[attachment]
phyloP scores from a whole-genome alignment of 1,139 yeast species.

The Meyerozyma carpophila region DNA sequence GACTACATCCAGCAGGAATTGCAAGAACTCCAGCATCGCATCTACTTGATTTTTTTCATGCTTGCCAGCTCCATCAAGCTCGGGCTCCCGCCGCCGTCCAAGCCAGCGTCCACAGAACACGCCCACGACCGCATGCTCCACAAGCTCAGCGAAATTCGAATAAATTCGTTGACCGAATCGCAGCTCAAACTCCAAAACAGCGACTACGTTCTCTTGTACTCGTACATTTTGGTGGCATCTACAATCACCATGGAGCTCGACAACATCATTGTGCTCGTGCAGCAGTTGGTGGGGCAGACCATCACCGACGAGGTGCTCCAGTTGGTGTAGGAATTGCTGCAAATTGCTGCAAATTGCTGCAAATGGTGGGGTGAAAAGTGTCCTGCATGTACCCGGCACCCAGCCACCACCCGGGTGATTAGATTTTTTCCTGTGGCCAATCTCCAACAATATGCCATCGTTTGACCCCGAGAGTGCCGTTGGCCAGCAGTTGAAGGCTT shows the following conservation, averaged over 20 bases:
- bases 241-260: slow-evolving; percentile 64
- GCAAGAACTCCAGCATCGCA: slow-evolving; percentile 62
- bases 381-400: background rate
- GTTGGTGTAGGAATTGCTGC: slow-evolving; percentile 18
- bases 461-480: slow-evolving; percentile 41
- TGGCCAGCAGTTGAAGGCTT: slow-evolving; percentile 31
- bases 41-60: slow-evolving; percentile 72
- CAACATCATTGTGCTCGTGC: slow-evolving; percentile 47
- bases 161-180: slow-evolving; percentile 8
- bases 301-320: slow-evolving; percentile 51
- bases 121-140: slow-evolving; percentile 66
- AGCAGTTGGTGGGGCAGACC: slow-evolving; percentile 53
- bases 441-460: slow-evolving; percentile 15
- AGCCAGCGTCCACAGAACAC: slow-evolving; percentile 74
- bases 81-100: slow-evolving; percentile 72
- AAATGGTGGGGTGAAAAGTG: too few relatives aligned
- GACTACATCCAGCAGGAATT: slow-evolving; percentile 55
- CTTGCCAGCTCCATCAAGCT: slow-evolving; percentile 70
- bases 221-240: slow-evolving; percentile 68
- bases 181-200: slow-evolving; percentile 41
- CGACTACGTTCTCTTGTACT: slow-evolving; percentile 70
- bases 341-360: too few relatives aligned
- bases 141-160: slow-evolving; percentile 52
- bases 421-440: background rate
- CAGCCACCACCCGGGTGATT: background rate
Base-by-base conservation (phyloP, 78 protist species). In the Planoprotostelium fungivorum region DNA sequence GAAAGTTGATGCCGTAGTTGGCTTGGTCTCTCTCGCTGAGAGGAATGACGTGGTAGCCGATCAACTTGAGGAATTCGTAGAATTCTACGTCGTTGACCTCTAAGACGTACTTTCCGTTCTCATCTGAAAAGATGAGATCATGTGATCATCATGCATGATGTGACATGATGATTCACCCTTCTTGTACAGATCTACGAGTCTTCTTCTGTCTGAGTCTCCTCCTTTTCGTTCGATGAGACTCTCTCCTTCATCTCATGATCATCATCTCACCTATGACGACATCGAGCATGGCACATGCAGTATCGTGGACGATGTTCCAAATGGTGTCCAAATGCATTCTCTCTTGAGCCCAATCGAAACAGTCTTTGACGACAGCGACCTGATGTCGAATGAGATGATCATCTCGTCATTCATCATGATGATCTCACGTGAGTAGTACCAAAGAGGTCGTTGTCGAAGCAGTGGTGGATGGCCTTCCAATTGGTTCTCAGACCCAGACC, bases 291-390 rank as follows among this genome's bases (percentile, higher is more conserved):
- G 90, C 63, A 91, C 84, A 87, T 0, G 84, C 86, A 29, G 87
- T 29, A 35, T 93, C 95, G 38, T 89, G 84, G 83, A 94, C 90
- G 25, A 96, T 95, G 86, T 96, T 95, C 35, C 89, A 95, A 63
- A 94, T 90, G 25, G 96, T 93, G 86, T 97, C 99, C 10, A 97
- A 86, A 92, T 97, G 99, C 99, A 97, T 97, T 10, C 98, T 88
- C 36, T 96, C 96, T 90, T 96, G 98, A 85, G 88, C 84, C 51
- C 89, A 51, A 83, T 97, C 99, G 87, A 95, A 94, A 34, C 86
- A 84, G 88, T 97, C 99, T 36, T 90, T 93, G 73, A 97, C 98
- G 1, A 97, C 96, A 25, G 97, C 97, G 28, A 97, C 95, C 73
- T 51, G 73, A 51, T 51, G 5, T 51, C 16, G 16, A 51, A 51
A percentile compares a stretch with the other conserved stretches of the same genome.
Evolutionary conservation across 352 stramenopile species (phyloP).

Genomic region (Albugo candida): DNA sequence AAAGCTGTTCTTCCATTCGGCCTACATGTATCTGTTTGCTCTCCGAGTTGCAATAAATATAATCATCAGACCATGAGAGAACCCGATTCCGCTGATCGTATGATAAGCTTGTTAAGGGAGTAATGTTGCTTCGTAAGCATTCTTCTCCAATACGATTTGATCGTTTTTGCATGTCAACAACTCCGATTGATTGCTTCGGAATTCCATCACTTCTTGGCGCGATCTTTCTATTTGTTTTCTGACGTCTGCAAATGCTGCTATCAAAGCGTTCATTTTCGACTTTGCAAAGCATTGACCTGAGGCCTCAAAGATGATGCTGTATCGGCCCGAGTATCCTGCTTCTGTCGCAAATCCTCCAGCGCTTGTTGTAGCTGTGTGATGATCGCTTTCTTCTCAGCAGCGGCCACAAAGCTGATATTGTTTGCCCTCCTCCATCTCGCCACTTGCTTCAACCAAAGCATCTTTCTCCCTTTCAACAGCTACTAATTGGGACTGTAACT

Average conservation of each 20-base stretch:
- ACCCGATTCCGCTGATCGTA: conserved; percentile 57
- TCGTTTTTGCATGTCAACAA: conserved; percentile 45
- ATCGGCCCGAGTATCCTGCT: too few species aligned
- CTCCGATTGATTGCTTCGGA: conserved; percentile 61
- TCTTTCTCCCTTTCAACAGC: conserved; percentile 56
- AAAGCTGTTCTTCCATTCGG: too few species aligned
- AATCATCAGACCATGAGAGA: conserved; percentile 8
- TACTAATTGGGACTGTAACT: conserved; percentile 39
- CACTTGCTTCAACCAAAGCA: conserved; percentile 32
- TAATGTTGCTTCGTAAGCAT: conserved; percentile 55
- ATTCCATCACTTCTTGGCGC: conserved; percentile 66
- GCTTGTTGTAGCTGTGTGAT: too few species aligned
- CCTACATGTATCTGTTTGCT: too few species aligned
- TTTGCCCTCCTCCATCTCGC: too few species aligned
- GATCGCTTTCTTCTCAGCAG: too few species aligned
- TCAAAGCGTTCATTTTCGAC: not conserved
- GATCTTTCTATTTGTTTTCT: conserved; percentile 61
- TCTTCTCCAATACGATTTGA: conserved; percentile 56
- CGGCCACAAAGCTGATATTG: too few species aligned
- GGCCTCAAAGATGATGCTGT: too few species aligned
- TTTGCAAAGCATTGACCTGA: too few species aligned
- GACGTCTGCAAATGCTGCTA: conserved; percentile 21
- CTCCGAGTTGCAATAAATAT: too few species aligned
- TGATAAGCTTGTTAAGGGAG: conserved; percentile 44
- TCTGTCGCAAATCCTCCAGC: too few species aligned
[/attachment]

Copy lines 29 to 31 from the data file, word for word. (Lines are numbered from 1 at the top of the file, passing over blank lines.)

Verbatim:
- G 90, C 63, A 91, C 84, A 87, T 0, G 84, C 86, A 29, G 87
- T 29, A 35, T 93, C 95, G 38, T 89, G 84, G 83, A 94, C 90
- G 25, A 96, T 95, G 86, T 96, T 95, C 35, C 89, A 95, A 63